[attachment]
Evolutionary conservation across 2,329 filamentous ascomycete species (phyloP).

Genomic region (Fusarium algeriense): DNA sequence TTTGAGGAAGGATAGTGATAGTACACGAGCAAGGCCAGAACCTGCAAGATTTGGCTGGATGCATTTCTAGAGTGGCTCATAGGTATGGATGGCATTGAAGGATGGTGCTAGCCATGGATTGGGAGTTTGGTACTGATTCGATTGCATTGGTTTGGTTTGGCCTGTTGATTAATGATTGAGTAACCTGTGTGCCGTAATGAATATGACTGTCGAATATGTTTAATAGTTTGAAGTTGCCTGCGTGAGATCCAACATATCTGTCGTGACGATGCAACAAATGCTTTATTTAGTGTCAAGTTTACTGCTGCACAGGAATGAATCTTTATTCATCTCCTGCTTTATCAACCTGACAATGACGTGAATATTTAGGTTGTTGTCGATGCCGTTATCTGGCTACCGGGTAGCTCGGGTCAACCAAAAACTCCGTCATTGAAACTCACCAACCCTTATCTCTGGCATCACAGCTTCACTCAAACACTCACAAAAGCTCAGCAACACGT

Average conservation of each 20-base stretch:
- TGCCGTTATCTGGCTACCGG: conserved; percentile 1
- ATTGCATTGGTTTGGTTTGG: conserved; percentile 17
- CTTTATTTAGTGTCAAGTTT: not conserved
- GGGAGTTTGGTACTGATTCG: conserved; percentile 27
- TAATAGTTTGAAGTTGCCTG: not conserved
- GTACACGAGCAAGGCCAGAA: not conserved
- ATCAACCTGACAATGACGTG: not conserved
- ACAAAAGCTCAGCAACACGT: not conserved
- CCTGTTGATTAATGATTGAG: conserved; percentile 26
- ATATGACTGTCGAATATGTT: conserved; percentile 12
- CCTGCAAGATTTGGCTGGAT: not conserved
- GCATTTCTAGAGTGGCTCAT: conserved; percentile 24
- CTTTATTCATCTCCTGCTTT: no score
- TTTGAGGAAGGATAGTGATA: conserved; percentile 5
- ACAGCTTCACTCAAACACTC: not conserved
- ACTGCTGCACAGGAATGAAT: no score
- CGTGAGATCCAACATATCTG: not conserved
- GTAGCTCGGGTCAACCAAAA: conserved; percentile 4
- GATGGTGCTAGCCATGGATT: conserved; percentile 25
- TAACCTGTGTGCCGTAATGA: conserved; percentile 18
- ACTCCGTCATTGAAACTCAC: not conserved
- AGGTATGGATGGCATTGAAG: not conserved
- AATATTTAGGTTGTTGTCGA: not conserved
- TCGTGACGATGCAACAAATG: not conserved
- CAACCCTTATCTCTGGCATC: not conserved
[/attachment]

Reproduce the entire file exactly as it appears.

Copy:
Evolutionary conservation across 2,329 filamentous ascomycete species (phyloP).

Genomic region (Fusarium algeriense): DNA sequence TTTGAGGAAGGATAGTGATAGTACACGAGCAAGGCCAGAACCTGCAAGATTTGGCTGGATGCATTTCTAGAGTGGCTCATAGGTATGGATGGCATTGAAGGATGGTGCTAGCCATGGATTGGGAGTTTGGTACTGATTCGATTGCATTGGTTTGGTTTGGCCTGTTGATTAATGATTGAGTAACCTGTGTGCCGTAATGAATATGACTGTCGAATATGTTTAATAGTTTGAAGTTGCCTGCGTGAGATCCAACATATCTGTCGTGACGATGCAACAAATGCTTTATTTAGTGTCAAGTTTACTGCTGCACAGGAATGAATCTTTATTCATCTCCTGCTTTATCAACCTGACAATGACGTGAATATTTAGGTTGTTGTCGATGCCGTTATCTGGCTACCGGGTAGCTCGGGTCAACCAAAAACTCCGTCATTGAAACTCACCAACCCTTATCTCTGGCATCACAGCTTCACTCAAACACTCACAAAAGCTCAGCAACACGT

Average conservation of each 20-base stretch:
- TGCCGTTATCTGGCTACCGG: conserved; percentile 1
- ATTGCATTGGTTTGGTTTGG: conserved; percentile 17
- CTTTATTTAGTGTCAAGTTT: not conserved
- GGGAGTTTGGTACTGATTCG: conserved; percentile 27
- TAATAGTTTGAAGTTGCCTG: not conserved
- GTACACGAGCAAGGCCAGAA: not conserved
- ATCAACCTGACAATGACGTG: not conserved
- ACAAAAGCTCAGCAACACGT: not conserved
- CCTGTTGATTAATGATTGAG: conserved; percentile 26
- ATATGACTGTCGAATATGTT: conserved; percentile 12
- CCTGCAAGATTTGGCTGGAT: not conserved
- GCATTTCTAGAGTGGCTCAT: conserved; percentile 24
- CTTTATTCATCTCCTGCTTT: no score
- TTTGAGGAAGGATAGTGATA: conserved; percentile 5
- ACAGCTTCACTCAAACACTC: not conserved
- ACTGCTGCACAGGAATGAAT: no score
- CGTGAGATCCAACATATCTG: not conserved
- GTAGCTCGGGTCAACCAAAA: conserved; percentile 4
- GATGGTGCTAGCCATGGATT: conserved; percentile 25
- TAACCTGTGTGCCGTAATGA: conserved; percentile 18
- ACTCCGTCATTGAAACTCAC: not conserved
- AGGTATGGATGGCATTGAAG: not conserved
- AATATTTAGGTTGTTGTCGA: not conserved
- TCGTGACGATGCAACAAATG: not conserved
- CAACCCTTATCTCTGGCATC: not conserved